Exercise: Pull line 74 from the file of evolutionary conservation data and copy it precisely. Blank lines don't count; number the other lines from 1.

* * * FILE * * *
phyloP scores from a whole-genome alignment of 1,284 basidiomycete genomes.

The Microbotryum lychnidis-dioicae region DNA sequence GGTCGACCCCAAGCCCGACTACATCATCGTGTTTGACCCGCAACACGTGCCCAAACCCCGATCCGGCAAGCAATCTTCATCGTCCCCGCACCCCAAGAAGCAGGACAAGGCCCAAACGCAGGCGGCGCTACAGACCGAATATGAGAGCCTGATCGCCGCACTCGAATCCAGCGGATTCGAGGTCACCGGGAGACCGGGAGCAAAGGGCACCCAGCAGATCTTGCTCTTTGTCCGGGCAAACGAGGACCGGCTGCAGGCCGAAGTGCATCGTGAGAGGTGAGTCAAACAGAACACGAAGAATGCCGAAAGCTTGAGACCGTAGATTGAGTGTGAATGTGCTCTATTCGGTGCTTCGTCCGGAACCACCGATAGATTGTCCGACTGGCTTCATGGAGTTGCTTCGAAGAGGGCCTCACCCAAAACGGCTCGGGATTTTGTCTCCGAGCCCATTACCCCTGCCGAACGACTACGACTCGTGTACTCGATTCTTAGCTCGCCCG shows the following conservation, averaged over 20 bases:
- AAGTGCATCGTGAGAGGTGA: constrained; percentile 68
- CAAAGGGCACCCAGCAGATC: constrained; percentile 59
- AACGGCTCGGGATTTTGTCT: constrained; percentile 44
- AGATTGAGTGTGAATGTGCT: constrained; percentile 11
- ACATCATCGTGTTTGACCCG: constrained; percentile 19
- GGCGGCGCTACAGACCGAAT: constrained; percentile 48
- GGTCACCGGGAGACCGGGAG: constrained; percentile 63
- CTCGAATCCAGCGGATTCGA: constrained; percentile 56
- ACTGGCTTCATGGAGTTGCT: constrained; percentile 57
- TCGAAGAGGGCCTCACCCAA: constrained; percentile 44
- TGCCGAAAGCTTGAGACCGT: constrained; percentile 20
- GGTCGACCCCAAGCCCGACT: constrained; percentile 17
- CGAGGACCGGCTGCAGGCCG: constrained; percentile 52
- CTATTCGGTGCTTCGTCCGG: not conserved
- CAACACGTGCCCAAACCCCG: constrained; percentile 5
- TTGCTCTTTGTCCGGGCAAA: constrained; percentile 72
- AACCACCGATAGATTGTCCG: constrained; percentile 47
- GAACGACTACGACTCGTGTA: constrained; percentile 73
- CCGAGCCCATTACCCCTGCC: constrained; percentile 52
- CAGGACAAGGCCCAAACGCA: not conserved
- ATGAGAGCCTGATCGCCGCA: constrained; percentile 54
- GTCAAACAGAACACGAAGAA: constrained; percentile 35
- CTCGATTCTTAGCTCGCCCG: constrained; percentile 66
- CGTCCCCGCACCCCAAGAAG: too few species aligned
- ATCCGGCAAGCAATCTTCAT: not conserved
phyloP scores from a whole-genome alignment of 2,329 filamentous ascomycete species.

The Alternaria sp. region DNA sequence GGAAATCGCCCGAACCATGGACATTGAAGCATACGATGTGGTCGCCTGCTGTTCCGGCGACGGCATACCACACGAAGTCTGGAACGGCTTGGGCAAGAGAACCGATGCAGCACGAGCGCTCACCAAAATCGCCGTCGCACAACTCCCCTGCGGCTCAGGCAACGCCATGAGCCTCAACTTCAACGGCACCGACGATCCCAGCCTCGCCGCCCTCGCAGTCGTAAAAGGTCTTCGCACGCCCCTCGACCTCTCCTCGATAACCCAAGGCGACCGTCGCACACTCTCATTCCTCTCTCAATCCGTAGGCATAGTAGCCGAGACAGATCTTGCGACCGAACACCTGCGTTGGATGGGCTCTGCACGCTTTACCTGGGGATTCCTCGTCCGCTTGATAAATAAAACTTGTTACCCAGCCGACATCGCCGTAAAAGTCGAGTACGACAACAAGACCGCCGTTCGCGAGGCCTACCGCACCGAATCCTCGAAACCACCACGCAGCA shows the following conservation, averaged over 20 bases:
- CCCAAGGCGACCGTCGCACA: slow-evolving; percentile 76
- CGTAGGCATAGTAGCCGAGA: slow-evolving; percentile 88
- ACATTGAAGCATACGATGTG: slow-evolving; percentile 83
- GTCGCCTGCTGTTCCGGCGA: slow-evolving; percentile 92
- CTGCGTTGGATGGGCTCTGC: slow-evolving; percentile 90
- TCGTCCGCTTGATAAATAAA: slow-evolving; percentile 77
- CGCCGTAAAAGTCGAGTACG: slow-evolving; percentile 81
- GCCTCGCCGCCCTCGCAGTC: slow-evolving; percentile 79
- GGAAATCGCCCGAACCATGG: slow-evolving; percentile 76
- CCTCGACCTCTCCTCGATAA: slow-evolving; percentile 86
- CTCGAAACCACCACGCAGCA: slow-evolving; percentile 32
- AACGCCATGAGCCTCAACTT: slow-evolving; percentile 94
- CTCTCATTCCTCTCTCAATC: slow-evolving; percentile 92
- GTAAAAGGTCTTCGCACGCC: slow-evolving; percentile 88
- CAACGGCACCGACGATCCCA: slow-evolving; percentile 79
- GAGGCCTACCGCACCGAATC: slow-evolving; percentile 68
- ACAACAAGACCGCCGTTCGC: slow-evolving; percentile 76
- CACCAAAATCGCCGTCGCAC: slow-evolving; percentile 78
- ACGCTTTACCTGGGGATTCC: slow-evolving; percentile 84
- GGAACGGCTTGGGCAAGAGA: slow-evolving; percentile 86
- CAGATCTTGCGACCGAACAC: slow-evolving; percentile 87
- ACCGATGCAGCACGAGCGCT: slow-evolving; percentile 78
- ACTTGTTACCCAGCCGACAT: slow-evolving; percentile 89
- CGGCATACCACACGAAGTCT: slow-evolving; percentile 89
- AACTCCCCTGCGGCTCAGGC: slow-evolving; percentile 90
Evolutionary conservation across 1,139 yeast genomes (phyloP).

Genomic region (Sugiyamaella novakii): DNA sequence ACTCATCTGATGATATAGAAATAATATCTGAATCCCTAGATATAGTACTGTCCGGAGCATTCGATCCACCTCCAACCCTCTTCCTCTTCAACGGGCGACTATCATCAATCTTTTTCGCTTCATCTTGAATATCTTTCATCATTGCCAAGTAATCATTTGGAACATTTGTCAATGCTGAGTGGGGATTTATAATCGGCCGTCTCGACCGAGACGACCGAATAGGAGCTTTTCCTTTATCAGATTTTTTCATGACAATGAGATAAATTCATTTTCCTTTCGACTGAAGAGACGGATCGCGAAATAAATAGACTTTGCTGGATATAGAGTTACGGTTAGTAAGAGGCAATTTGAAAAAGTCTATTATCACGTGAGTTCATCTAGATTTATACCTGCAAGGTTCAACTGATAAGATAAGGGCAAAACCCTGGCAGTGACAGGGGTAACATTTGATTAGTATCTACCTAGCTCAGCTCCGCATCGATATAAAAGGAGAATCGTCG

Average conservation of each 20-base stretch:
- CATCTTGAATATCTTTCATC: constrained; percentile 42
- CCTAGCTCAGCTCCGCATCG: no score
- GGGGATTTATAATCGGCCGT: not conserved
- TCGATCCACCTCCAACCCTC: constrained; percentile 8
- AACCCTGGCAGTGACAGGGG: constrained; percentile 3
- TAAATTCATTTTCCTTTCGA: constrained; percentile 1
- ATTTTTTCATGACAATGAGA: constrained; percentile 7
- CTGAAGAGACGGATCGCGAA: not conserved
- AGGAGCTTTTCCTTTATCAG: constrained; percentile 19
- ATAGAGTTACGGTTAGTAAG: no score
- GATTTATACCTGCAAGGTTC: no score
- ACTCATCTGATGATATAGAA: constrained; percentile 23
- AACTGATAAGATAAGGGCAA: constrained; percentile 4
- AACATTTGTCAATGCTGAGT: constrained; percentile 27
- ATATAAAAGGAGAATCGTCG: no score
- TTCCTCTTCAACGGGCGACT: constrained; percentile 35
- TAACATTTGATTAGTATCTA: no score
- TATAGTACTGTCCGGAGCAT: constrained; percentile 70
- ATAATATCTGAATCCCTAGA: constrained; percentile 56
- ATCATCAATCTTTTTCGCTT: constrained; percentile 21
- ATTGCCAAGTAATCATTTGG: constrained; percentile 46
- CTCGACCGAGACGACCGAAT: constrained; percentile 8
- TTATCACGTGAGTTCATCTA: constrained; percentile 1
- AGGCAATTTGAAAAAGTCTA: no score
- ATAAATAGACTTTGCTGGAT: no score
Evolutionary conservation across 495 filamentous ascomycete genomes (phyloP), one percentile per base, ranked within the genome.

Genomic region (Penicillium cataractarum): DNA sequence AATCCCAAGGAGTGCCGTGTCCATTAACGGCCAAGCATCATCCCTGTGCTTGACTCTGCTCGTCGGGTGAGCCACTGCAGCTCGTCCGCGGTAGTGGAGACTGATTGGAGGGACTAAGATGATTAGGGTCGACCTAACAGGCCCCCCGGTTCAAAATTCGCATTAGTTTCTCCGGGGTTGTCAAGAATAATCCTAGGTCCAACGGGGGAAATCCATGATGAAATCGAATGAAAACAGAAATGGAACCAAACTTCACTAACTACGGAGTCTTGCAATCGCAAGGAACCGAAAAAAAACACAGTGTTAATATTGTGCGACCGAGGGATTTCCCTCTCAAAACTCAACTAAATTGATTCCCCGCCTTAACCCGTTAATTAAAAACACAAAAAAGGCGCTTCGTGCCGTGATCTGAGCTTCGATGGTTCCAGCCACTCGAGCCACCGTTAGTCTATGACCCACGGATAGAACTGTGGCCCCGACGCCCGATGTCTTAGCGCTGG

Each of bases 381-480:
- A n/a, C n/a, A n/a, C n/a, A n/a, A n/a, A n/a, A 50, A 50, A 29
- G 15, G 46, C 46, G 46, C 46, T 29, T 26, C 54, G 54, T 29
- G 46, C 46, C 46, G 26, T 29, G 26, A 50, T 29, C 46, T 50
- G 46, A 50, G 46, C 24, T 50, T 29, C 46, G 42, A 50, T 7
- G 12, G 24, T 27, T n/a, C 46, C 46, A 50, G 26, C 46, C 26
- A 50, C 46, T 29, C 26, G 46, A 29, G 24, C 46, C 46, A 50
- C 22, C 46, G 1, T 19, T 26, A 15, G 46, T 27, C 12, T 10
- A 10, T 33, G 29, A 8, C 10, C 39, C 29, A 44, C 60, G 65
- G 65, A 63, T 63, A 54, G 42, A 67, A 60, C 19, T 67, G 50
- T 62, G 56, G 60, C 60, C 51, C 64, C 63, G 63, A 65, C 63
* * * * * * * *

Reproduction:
- TAACATTTGATTAGTATCTA: no score